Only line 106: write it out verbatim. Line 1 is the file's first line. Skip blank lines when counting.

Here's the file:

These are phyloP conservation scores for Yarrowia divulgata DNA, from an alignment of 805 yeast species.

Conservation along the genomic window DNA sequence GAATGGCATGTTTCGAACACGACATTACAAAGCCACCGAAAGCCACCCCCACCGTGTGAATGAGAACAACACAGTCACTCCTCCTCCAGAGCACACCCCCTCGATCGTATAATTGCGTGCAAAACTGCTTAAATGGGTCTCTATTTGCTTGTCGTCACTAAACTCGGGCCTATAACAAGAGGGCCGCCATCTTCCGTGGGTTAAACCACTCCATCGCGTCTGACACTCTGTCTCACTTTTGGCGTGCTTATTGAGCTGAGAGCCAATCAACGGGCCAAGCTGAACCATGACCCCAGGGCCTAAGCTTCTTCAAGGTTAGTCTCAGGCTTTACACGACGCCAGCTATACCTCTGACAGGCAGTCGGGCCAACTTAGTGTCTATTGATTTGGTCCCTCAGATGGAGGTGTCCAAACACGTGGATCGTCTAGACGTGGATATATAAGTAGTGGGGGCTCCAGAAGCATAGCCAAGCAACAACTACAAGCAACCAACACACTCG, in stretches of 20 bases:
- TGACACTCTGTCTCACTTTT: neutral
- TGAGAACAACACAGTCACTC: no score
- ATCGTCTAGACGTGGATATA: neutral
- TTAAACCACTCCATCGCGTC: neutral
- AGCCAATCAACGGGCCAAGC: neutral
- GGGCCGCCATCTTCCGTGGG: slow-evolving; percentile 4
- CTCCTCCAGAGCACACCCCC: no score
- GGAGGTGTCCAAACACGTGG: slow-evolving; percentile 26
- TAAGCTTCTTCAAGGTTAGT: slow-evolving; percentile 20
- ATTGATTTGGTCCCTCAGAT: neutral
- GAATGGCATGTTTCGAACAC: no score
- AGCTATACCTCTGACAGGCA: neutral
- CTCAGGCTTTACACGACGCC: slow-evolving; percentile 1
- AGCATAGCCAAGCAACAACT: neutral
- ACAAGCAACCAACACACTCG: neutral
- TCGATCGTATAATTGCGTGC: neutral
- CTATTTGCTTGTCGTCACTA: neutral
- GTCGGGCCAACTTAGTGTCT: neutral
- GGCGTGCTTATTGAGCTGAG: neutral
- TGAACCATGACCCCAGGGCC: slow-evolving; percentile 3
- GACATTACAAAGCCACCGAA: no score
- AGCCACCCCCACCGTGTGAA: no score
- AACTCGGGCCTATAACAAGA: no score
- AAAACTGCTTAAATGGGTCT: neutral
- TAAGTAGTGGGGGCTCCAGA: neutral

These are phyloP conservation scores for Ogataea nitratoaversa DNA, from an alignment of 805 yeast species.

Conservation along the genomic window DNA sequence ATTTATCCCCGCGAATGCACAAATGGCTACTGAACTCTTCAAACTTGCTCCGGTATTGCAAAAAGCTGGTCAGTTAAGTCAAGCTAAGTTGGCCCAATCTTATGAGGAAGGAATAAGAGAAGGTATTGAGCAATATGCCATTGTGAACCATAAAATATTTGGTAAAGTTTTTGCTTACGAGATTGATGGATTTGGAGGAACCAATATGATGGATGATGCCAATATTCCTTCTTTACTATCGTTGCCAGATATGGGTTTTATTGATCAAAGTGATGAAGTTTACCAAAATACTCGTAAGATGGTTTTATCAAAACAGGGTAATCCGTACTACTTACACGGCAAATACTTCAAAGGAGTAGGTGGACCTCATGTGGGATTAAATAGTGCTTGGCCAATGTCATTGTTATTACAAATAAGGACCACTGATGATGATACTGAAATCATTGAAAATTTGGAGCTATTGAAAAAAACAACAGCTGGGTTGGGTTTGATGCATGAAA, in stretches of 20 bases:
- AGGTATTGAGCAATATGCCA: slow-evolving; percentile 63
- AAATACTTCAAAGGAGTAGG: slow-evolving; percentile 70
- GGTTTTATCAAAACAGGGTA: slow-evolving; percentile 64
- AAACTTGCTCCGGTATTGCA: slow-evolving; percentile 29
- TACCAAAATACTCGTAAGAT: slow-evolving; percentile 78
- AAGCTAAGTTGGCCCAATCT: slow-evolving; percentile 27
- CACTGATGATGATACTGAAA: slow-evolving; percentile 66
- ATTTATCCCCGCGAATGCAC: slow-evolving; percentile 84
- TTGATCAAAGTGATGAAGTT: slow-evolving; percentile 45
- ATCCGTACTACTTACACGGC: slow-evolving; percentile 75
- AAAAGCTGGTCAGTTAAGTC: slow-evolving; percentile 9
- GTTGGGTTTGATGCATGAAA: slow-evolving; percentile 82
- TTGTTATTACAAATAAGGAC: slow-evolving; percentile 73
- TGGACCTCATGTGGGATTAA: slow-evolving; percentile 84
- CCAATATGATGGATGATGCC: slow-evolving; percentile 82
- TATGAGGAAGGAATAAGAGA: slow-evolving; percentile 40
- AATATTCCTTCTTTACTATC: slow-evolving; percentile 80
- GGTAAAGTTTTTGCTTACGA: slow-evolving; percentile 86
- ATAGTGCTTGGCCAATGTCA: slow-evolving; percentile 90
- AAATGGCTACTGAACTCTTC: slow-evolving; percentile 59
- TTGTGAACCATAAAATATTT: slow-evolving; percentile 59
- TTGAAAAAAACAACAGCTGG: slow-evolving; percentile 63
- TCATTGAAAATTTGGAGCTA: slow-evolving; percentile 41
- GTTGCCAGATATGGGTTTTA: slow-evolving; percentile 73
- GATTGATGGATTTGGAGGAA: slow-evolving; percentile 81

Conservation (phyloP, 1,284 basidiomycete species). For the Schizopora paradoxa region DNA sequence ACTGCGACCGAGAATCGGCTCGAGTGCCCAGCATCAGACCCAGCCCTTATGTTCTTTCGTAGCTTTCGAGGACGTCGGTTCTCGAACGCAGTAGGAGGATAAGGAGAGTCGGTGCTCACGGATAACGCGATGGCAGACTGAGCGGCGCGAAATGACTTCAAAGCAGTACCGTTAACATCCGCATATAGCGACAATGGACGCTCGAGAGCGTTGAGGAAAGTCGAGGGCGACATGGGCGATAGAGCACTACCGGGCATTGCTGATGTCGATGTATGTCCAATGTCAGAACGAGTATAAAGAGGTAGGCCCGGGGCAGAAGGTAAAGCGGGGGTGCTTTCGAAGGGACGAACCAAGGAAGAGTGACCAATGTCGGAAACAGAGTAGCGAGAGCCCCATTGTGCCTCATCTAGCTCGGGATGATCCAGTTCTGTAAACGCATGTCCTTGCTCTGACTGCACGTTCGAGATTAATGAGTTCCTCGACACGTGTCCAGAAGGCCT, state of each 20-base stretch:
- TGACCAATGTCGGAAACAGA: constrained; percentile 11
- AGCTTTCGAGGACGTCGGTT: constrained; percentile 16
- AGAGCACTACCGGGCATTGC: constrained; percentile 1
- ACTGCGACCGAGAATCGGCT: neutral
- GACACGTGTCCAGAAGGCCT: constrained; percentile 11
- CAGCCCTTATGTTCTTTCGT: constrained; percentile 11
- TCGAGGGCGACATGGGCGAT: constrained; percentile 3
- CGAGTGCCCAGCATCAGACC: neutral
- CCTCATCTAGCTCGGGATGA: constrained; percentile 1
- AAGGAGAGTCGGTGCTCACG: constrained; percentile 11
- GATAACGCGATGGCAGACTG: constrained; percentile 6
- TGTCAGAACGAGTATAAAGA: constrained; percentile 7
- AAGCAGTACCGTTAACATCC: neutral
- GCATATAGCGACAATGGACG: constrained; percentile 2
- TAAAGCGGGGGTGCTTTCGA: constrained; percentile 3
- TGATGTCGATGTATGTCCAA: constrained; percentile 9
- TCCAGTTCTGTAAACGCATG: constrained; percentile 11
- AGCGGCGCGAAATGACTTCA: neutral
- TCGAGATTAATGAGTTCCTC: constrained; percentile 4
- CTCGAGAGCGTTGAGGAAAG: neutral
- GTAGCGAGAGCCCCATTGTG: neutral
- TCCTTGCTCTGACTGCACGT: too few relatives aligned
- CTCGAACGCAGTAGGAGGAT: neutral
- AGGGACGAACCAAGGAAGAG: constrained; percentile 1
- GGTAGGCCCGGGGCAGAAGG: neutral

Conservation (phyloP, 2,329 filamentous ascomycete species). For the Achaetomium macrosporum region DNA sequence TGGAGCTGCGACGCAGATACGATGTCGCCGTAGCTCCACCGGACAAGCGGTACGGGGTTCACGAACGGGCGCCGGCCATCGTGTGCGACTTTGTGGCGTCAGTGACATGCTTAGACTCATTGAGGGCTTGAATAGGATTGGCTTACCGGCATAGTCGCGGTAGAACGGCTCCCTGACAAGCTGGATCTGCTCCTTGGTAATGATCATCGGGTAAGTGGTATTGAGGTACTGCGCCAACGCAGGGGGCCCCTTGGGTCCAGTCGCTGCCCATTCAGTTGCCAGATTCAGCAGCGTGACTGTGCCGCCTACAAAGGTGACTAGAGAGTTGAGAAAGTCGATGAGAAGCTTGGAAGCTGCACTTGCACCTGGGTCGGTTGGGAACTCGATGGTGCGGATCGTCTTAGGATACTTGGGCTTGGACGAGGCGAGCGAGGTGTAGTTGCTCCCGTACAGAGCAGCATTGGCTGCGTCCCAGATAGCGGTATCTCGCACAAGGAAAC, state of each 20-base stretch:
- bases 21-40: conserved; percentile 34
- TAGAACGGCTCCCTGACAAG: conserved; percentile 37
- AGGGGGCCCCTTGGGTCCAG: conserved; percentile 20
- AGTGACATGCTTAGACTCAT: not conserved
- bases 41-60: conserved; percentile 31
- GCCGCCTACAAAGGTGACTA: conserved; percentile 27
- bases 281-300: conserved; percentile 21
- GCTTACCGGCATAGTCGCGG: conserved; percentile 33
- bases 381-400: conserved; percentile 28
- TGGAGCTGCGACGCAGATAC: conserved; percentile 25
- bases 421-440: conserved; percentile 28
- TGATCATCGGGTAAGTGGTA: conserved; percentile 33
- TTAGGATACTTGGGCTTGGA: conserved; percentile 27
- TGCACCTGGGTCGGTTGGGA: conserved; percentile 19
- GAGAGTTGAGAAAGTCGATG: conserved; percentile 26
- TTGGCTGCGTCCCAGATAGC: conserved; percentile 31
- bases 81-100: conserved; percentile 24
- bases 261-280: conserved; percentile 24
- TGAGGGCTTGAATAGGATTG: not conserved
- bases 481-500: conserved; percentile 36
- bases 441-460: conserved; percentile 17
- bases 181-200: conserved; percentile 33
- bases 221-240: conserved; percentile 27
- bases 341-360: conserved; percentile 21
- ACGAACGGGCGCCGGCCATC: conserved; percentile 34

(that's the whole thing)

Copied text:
- ACGAACGGGCGCCGGCCATC: conserved; percentile 34